As a result, small towns sprouted, blossomed, and became bustling havens for immigrants who easily found work in the factories and mills.  One such town was Aliquippa. Sitting along the Ohio River, first generation European immigrants and some African Americans settled there during the Great Migration. They lived in planned communities built by Jones and Laughlin Steel Corp. These were communities that hummed with promise and even prosperity as the rise of unions during the New Deal era ensured equitable pay and better work conditions. The people who lived there could support their local grocers, gas stations, movie houses and hotels. Similarly, the Hill District — famously depicted by Pittsburgh playwright August Wilson in his award-winning 10-play series The Pittsburgh Cycle — attracted Black southerners. Many of them found decent-paying jobs in the steel mills and factories in and around Pittsburgh, and contributed to the cultural vibrancy of that time and place. 

The post-World War II era saw continued expansion in the region’s industrial base and it seemed that Pittsburgh and her steel were riding together on an unstoppable skyward trajectory. But the allure of foreign-made steel’s cheaper price tag and sudden abundance in the United States caused a reversal of course by the early 1970s. The industry came crashing down, bringing Pittsburgh with it. 

Her economy in shambles, her tax base evaporating—between the 1970s and 1990s, Pittsburgh lost 30 percent of her population. By 1983, her metropolitan region was experiencing a stunning 17.1 percent unemployment rate. Her heart broken, she sought out other partners to help her heal. Finding comfort in diversifying this time: service, medicine, tourism, technology — she is now home to thousands of new technology firms. Google set up shop there in 2006.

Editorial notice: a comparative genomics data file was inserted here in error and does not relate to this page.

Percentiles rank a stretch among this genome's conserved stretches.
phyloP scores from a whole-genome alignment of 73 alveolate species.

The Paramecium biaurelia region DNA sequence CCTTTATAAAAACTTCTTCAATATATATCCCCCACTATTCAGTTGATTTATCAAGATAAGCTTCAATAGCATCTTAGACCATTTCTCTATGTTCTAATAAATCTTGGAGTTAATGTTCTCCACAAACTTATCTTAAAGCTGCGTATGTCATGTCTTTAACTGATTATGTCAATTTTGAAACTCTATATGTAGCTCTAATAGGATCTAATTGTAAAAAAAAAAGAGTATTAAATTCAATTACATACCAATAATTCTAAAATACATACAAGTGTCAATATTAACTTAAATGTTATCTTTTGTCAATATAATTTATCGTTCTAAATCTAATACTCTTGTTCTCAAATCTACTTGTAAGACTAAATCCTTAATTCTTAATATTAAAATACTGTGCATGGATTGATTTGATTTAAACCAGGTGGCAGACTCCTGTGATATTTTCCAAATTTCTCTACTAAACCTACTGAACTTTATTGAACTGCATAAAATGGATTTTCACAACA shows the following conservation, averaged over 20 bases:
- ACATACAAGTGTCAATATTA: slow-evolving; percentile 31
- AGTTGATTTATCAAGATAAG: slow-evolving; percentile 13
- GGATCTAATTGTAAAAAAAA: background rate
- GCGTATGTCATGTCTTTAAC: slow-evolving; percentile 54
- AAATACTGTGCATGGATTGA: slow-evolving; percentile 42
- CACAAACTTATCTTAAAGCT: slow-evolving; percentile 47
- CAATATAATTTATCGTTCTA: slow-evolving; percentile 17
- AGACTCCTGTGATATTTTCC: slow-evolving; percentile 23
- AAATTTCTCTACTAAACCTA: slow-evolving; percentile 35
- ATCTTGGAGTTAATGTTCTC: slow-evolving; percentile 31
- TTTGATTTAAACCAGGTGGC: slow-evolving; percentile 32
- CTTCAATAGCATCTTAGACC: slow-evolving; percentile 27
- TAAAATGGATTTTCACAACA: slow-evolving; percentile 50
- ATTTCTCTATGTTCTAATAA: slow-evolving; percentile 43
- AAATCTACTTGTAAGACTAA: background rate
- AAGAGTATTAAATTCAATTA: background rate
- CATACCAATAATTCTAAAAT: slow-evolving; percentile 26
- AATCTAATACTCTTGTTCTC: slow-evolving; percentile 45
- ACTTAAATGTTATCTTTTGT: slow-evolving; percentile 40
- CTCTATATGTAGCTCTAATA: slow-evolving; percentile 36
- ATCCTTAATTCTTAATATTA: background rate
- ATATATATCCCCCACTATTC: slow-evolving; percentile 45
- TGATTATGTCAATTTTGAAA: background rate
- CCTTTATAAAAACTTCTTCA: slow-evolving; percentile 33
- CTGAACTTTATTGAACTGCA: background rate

By all accounts, the Pittsburgh region seems to have rebounded much better than her Industrial Heartland sisters — until Aliquippa is revisited, the town that was once filled with so much possibility. When the steel industry collapsed and wiped out thousands of jobs, almost overnight, Aliquippa quickly filled with despair as it was rendered a ghostly shadow of a town. 

As a moral imperative, these communities deserve an opportunity to rebound too. With public Infrastructure investment to reverse the decline, including smart investments to improve roads and restore deteriorating structures; with workforce development to assist those former steelworkers who decide becoming tech-savvy or garnering a college degree is not a viable option for them; and with smart trade policy where trade and import terms are fair and do not disadvantage U.S. workers, all of Pittsburgh might profit from her diversification and relish her astounding recovery. Two of Pittsburgh’s core strengths are people with manufacturing know-how and companies with manufacturing research and development. Let’s put them back to work.

Magic City Birmingham

“If it’s magic then, why can’t it be everlasting?”

The question posed by the lyrics in Stevie Wonder’s classic tune, “If It’s Magic” could be asked of Birmingham, Alabama. After incorporating as a city in 1871, Birmingham — named for one of England’s major industrial cities — grew into her own industrial power with such astounding speed, she was nicknamed “Magic City.” Jones County, where Birmingham is located, is the only place on earth whose core contains substantial quantities of coal, iron ore, and limestone all in close proximity to one another. The magic took an evil sorcerer’s sleight of hand in Birmingham’s early days when her iron manufacturers exploited the prison population through an egregious convict leasing system. It sent prisoners, mostly young Black men, to work in the mines where they suffered deplorable, dangerous conditions. Birmingham’s steelmakers could also access an endless supply of inexpensive labor from freedmen and poor southern whites looking to escape sharecropping and tenant farming legacies, while playing on racial tensions to further divide and conquer.